Feeley History, Family Crest & Coats of Arms

Hundreds of years ago, the Gaelic name used by the Feeley family in Ireland was "Mac Fithcheallaigh," from the word "fithcheallach," referring to a chess player.

Early Origins of the Feeley family

The surname Feeley was first found in counties Donegal and Derry, where they held a family seat from very ancient times.

Early History of the Feeley family

This web page shows only a small excerpt of our Feeley research. Another 127 words (9 lines of text) covering the years 1516, 1548, 1555, 1559, 1567, and 1626 are included under the topic Early Feeley History in all our PDF Extended History products and printed products wherever possible.

Feeley Spelling Variations

Names from the Middle Ages demonstrate many spelling variations. This is because the recording scribe or church official often decided as to how a person's name was spelt and in what language. Research into the name Feeley revealed many variations, including Feeley, Fealy, Feally, Feely, Fehilly, Fehley, Feley, O'Feeley, O'Feely and many more.

Early Notables of the Feeley family (pre 1700)

More information is included under the topic Early Feeley Notables in all our PDF Extended History products and printed products wherever possible.


United States Feeley migration to the United States +

To escape the religious and political discrimination they experienced primarily at the hands of the English, thousands of Irish left their homeland in the 19th century. These migrants typically settled in communities throughout the East Coast of North America, but also joined the wagon trains moving out to the Midwest. Ironically, when the American War of Independence began, many Irish settlers took the side of England, and at the war's conclusion moved north to Canada. These United Empire Loyalists, were granted land along the St. Lawrence River and the Niagara Peninsula. Other Irish immigrants settled in Newfoundland, the Ottawa Valley, New Brunswick and Nova Scotia. The greatest influx of Irish immigrants, however, came to North America during the Great Potato Famine of the late 1840s. Thousands left Ireland at this time for North America and Australia. Many of those numbers, however, did not live through the long sea passage. These Irish settlers to North America were immediately put to work building railroads, coal mines, bridges, and canals. Irish settlers made an inestimable contribution to the building of the New World. Early North American immigration records have revealed a number of people bearing the Irish name Feeley or a variant listed above, including:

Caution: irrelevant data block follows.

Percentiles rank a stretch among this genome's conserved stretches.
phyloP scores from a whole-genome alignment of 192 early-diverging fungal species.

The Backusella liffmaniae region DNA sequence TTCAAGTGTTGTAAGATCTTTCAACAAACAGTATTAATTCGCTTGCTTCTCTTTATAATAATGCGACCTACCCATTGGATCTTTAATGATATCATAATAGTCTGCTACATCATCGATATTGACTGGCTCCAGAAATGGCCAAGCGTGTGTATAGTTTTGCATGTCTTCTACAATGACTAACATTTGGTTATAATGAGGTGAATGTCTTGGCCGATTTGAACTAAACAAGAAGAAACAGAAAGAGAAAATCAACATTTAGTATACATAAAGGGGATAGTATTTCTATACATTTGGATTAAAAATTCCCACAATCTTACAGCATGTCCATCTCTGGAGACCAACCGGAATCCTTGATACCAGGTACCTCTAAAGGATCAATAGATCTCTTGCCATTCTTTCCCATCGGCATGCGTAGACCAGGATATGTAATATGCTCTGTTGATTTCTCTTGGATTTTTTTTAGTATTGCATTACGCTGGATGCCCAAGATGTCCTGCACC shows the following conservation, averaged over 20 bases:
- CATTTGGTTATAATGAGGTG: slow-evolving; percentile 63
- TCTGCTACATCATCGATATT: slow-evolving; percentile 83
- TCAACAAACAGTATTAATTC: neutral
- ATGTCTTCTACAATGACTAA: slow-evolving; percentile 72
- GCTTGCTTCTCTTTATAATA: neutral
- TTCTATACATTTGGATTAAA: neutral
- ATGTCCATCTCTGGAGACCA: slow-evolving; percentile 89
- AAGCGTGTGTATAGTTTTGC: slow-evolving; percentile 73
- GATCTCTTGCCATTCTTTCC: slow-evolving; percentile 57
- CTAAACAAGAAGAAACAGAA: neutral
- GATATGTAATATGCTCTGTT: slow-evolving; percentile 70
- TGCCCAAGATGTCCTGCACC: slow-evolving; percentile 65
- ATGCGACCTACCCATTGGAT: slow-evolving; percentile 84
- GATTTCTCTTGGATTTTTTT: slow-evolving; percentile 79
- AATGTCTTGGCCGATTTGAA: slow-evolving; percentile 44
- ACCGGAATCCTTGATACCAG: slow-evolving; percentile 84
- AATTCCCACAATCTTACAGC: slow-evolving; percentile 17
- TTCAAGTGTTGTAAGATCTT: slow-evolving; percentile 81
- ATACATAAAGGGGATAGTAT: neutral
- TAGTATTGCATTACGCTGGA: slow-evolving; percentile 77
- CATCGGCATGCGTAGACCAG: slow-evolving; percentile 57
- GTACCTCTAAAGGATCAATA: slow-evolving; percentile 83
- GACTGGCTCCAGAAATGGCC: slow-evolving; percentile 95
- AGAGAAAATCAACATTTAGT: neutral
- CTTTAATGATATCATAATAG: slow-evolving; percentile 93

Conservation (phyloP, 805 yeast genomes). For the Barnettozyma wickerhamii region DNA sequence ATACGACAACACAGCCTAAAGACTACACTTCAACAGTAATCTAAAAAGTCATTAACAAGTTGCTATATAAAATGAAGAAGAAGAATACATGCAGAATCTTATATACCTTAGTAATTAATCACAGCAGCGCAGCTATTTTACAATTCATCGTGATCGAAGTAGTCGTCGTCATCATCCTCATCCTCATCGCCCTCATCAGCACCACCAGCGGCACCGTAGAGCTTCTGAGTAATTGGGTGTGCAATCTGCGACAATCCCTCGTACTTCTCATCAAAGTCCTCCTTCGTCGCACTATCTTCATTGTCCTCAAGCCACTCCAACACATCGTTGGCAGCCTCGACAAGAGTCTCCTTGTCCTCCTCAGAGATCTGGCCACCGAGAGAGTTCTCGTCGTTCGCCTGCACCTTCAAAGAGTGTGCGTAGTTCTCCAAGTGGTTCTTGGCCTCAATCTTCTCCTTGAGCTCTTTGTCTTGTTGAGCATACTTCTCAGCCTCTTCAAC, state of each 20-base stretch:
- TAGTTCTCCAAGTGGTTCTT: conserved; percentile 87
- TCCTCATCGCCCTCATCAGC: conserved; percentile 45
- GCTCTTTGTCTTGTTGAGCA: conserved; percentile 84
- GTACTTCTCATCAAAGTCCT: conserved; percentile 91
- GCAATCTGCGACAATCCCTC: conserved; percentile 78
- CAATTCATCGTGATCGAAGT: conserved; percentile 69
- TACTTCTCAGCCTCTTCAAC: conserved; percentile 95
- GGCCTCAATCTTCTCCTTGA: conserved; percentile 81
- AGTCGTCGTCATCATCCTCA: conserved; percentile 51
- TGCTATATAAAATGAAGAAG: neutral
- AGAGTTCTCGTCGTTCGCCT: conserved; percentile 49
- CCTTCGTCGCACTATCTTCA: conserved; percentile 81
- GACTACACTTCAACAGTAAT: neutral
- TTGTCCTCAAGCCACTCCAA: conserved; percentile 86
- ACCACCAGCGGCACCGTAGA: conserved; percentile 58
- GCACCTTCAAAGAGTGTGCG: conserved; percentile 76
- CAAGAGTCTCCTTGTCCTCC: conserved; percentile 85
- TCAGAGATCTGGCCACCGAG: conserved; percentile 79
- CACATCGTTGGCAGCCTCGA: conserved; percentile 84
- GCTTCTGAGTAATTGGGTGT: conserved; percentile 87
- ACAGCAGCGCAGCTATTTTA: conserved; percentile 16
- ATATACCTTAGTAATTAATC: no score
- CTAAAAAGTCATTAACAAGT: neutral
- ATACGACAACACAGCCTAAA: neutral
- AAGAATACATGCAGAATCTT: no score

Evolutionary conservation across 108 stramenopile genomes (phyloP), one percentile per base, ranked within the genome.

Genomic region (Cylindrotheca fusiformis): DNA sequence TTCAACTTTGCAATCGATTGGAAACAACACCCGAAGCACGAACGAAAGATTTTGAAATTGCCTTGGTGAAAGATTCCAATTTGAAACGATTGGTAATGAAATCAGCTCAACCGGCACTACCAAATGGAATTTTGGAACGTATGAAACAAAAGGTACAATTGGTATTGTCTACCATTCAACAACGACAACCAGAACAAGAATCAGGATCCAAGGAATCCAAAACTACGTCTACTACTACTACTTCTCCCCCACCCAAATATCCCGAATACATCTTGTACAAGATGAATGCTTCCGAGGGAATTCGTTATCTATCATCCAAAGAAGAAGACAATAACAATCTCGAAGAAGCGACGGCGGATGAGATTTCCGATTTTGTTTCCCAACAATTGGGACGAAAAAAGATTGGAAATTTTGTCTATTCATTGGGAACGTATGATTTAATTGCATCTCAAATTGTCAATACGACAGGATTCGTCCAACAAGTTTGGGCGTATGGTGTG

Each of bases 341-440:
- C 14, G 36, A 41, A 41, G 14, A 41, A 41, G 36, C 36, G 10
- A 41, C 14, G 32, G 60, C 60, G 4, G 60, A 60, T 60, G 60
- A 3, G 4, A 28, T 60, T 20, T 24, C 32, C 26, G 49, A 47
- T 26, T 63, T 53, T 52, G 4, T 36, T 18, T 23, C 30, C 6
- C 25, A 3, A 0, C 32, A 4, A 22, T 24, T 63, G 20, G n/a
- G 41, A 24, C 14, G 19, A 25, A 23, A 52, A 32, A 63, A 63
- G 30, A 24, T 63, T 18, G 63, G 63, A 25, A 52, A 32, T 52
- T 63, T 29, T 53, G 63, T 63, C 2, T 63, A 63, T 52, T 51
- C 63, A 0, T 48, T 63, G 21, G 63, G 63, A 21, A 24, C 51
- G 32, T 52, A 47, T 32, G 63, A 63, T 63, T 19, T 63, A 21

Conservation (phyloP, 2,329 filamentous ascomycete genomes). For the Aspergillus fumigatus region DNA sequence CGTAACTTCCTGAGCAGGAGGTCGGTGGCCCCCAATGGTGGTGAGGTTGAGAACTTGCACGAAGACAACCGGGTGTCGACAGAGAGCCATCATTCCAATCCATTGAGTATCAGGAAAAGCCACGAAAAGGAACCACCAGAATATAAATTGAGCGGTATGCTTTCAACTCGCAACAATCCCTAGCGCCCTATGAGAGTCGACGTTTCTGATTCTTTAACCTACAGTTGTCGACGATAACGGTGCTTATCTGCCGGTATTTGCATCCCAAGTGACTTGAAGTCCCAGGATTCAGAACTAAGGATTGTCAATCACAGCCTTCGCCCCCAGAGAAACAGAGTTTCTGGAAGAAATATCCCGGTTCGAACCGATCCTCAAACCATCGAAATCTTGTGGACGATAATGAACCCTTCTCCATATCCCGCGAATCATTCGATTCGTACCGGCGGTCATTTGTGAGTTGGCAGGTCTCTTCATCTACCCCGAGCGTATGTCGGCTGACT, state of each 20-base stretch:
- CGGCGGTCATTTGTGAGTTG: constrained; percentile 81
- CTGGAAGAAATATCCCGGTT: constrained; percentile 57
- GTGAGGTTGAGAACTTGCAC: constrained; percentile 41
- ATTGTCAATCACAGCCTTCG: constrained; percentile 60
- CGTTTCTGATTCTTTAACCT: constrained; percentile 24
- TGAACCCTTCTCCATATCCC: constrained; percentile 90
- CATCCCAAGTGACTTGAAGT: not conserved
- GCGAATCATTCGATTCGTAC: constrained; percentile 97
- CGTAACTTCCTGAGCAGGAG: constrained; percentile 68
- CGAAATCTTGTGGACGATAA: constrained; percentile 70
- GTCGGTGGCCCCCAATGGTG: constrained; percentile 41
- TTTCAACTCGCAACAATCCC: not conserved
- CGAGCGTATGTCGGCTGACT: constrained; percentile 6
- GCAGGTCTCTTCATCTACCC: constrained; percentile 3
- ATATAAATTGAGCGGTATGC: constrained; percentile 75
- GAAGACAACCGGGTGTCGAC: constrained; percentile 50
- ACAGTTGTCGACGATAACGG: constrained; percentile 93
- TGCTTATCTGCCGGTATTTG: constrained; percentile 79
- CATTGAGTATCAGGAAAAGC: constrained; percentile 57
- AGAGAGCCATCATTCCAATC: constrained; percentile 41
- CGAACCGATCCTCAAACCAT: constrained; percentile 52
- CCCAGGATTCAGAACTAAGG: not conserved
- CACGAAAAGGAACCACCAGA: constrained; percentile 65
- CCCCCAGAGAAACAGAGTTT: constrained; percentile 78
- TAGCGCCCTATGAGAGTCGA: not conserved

Feeley Settlers in United States in the 17th Century
  • Sarah Feeley, who arrived in Maryland in 1658 [1]
Feeley Settlers in United States in the 19th Century
  • William and Morris Feeley, who arrived in Philadelphia in 1860
  • Michael Feeley, who landed in Michigan in 1882 [1]
  • Ellen Feeley, aged 17, who immigrated to the United States from Roscommon, in 1893
Feeley Settlers in United States in the 20th Century
  • Ellen Feeley, aged 27, who settled in America, in 1901
  • Bridget Feeley, aged 17, who immigrated to the United States from Tubbercurry, Ireland, in 1907
  • Agnes Feeley, aged 24, who immigrated to the United States from Clonbur, Ireland, in 1907
  • Francis C. Feeley, aged 48, who immigrated to the United States from Kingstown, Ireland, in 1907
  • Augustus Feeley, aged 18, who immigrated to the United States from Boyle, Ireland, in 1908
  • ... (More are available in all our PDF Extended History products and printed products wherever possible.)